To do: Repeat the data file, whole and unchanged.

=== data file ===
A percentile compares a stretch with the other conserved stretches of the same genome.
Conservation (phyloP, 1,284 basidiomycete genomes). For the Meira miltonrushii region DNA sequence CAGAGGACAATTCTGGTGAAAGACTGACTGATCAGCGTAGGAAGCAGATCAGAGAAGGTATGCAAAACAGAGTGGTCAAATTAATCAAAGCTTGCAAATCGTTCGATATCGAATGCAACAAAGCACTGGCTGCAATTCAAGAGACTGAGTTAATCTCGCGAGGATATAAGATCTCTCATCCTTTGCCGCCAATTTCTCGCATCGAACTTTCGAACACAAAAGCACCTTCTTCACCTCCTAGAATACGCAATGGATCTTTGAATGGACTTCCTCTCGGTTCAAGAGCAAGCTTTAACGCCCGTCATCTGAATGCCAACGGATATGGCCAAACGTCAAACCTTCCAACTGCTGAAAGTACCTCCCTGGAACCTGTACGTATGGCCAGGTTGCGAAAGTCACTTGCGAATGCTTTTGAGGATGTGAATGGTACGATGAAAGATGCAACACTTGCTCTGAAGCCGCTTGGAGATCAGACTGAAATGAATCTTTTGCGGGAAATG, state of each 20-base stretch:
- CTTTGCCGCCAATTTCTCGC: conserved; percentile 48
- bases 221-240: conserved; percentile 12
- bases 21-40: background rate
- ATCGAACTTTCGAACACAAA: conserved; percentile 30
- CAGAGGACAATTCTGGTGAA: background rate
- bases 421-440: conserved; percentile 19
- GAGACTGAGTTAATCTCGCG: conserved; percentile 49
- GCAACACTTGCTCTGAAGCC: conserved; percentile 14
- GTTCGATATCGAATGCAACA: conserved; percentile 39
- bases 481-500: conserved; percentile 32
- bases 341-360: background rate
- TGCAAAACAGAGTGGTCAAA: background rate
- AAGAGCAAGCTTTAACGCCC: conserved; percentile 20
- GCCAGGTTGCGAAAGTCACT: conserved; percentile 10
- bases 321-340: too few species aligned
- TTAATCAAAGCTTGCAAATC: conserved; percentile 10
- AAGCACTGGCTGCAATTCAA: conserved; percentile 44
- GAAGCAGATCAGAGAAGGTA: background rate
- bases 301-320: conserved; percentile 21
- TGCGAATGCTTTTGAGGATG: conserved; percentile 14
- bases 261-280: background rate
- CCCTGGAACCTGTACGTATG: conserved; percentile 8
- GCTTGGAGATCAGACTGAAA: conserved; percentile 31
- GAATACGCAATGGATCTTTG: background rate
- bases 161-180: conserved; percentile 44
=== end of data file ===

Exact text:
A percentile compares a stretch with the other conserved stretches of the same genome.
Conservation (phyloP, 1,284 basidiomycete genomes). For the Meira miltonrushii region DNA sequence CAGAGGACAATTCTGGTGAAAGACTGACTGATCAGCGTAGGAAGCAGATCAGAGAAGGTATGCAAAACAGAGTGGTCAAATTAATCAAAGCTTGCAAATCGTTCGATATCGAATGCAACAAAGCACTGGCTGCAATTCAAGAGACTGAGTTAATCTCGCGAGGATATAAGATCTCTCATCCTTTGCCGCCAATTTCTCGCATCGAACTTTCGAACACAAAAGCACCTTCTTCACCTCCTAGAATACGCAATGGATCTTTGAATGGACTTCCTCTCGGTTCAAGAGCAAGCTTTAACGCCCGTCATCTGAATGCCAACGGATATGGCCAAACGTCAAACCTTCCAACTGCTGAAAGTACCTCCCTGGAACCTGTACGTATGGCCAGGTTGCGAAAGTCACTTGCGAATGCTTTTGAGGATGTGAATGGTACGATGAAAGATGCAACACTTGCTCTGAAGCCGCTTGGAGATCAGACTGAAATGAATCTTTTGCGGGAAATG, state of each 20-base stretch:
- CTTTGCCGCCAATTTCTCGC: conserved; percentile 48
- bases 221-240: conserved; percentile 12
- bases 21-40: background rate
- ATCGAACTTTCGAACACAAA: conserved; percentile 30
- CAGAGGACAATTCTGGTGAA: background rate
- bases 421-440: conserved; percentile 19
- GAGACTGAGTTAATCTCGCG: conserved; percentile 49
- GCAACACTTGCTCTGAAGCC: conserved; percentile 14
- GTTCGATATCGAATGCAACA: conserved; percentile 39
- bases 481-500: conserved; percentile 32
- bases 341-360: background rate
- TGCAAAACAGAGTGGTCAAA: background rate
- AAGAGCAAGCTTTAACGCCC: conserved; percentile 20
- GCCAGGTTGCGAAAGTCACT: conserved; percentile 10
- bases 321-340: too few species aligned
- TTAATCAAAGCTTGCAAATC: conserved; percentile 10
- AAGCACTGGCTGCAATTCAA: conserved; percentile 44
- GAAGCAGATCAGAGAAGGTA: background rate
- bases 301-320: conserved; percentile 21
- TGCGAATGCTTTTGAGGATG: conserved; percentile 14
- bases 261-280: background rate
- CCCTGGAACCTGTACGTATG: conserved; percentile 8
- GCTTGGAGATCAGACTGAAA: conserved; percentile 31
- GAATACGCAATGGATCTTTG: background rate
- bases 161-180: conserved; percentile 44